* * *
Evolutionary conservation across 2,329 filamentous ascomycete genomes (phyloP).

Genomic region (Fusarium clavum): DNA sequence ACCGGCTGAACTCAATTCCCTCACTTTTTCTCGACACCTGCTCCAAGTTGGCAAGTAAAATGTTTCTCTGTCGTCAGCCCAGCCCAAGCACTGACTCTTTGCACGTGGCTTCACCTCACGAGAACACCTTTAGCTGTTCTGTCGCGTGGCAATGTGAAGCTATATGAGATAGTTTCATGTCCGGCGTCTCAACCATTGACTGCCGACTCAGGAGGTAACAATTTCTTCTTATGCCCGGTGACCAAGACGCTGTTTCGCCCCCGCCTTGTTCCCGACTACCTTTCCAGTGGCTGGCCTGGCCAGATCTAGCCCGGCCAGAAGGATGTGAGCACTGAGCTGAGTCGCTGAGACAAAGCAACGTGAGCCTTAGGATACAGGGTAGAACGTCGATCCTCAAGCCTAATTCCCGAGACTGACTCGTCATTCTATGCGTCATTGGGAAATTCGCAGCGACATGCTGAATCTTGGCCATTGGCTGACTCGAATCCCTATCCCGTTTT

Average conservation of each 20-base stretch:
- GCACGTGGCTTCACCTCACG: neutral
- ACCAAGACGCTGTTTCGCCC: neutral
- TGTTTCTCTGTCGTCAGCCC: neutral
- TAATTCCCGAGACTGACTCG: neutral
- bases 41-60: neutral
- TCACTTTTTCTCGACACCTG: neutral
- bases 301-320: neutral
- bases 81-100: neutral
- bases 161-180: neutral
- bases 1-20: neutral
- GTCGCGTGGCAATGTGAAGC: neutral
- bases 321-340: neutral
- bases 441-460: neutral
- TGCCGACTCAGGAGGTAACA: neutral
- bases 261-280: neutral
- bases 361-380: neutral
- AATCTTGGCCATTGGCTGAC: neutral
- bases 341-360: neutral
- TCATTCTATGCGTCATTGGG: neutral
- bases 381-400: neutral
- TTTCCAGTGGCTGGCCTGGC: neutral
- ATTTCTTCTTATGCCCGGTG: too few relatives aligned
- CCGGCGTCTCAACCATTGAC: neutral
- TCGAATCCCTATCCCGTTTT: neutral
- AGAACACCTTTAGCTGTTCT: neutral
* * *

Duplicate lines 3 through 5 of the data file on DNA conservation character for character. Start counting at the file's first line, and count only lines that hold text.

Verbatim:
Average conservation of each 20-base stretch:
- GCACGTGGCTTCACCTCACG: neutral
- ACCAAGACGCTGTTTCGCCC: neutral